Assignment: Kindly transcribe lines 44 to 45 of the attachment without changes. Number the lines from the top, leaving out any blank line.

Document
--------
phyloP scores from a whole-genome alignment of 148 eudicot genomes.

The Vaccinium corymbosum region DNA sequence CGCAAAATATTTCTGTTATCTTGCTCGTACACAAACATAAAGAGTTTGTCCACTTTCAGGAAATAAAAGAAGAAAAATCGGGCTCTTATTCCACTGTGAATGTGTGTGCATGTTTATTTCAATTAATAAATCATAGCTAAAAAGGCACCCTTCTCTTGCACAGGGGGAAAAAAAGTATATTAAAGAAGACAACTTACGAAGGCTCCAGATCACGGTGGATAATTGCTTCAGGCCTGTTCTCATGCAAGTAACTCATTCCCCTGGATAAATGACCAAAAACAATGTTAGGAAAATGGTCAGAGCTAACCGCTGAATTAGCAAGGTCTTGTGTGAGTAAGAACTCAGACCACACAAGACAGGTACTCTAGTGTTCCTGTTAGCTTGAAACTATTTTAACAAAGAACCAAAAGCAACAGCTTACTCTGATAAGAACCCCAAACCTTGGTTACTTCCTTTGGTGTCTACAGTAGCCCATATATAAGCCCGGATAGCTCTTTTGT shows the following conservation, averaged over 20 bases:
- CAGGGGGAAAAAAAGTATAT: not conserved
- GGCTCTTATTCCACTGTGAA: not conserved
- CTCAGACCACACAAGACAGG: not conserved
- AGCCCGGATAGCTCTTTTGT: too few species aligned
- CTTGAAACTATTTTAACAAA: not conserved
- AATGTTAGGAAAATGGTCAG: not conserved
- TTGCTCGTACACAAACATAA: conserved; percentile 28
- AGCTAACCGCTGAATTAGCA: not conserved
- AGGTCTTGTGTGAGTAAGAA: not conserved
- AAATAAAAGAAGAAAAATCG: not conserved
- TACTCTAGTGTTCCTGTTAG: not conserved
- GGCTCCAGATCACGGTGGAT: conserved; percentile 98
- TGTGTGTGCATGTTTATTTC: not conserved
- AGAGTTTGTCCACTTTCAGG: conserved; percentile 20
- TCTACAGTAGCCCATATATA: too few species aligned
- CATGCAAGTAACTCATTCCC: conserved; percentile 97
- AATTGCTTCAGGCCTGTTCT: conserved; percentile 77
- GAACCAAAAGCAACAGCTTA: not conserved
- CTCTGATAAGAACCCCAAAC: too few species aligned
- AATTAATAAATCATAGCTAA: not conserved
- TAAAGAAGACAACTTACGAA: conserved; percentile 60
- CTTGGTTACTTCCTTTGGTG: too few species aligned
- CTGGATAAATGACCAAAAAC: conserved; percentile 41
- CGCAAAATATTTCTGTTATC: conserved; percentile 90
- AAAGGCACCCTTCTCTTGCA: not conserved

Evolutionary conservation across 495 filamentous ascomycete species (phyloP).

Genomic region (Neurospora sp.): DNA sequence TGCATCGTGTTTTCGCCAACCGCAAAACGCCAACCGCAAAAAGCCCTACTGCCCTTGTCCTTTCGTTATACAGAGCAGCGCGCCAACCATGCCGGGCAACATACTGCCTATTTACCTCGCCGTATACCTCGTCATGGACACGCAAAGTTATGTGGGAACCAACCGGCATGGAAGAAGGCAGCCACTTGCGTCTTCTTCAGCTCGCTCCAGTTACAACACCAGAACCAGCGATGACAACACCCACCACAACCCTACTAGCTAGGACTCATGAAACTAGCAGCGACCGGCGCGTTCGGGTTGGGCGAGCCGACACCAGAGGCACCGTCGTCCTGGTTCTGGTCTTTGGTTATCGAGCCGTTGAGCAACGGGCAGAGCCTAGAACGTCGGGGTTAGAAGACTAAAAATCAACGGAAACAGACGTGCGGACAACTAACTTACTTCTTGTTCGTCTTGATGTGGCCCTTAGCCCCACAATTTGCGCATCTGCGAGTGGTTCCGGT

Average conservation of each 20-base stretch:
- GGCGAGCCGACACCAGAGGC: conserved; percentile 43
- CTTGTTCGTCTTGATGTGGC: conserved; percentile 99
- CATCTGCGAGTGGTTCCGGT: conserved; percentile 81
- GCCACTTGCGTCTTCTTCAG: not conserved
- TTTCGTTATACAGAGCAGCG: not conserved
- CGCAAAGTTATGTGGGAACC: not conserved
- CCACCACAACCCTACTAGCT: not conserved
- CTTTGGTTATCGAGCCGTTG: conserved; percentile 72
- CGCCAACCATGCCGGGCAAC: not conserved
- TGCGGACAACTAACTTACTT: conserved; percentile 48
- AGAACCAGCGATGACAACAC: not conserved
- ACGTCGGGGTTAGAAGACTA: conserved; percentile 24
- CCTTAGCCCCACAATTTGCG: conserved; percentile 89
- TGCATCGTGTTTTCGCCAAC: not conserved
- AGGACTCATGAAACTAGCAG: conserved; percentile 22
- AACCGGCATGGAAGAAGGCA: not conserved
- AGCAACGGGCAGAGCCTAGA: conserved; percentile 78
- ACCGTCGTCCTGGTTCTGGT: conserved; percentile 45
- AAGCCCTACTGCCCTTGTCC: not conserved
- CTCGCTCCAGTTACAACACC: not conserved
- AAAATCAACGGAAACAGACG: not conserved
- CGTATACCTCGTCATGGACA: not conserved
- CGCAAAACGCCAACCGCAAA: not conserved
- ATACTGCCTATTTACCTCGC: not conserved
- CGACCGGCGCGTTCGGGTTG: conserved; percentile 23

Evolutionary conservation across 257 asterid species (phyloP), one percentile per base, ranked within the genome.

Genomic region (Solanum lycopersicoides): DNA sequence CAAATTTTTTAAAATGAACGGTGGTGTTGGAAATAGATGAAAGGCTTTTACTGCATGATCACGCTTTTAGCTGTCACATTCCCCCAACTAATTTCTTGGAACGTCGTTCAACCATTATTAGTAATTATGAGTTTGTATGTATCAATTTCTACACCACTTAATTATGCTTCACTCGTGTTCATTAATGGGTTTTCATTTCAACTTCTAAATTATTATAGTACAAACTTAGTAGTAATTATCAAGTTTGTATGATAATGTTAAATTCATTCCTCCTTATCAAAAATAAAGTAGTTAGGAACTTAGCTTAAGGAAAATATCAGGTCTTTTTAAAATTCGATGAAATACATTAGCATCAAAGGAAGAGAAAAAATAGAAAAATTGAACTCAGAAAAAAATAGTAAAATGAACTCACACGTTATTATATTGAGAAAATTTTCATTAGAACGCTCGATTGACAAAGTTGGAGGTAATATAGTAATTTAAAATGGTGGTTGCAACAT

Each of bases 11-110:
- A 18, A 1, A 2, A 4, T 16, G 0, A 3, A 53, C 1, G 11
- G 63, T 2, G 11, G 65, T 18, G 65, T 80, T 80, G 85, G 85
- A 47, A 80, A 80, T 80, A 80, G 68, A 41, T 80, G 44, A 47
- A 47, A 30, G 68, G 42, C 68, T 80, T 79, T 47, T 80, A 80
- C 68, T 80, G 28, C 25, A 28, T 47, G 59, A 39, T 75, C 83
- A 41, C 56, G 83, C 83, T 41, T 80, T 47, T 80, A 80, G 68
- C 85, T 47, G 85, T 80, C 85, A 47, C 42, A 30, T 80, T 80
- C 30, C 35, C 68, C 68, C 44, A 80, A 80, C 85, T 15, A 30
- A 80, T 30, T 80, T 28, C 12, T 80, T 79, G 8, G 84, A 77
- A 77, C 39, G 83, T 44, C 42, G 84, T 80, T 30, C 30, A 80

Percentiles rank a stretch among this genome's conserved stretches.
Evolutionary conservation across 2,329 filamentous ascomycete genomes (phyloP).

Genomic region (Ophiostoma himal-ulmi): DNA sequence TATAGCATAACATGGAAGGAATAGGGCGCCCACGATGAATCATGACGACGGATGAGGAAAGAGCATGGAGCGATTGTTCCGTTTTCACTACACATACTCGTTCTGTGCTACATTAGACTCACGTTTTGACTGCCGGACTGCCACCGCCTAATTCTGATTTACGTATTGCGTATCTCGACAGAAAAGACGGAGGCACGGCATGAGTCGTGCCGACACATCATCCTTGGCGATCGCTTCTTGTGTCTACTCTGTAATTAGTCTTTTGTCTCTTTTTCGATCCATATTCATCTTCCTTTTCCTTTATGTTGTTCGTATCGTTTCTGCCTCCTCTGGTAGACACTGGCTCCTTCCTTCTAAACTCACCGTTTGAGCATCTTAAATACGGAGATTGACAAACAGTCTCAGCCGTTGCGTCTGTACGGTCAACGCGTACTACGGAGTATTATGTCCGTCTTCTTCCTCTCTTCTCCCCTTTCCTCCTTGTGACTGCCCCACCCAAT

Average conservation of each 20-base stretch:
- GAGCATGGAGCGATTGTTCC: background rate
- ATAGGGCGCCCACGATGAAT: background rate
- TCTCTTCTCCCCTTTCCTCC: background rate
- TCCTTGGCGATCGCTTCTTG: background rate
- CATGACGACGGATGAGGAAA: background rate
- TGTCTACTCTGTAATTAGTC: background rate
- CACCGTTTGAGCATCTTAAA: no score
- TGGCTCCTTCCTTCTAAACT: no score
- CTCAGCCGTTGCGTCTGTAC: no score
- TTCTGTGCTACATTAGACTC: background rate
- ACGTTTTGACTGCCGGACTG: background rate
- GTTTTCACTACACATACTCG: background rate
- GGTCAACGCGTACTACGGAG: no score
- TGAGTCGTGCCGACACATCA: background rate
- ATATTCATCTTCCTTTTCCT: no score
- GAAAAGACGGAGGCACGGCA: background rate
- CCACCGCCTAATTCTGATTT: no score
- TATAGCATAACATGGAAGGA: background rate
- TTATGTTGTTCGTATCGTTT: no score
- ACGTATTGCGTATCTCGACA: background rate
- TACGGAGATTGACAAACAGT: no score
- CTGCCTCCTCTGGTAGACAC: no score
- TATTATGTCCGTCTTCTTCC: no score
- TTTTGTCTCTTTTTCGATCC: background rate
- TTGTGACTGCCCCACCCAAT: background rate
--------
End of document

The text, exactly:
- TGCATCGTGTTTTCGCCAAC: not conserved
- AGGACTCATGAAACTAGCAG: conserved; percentile 22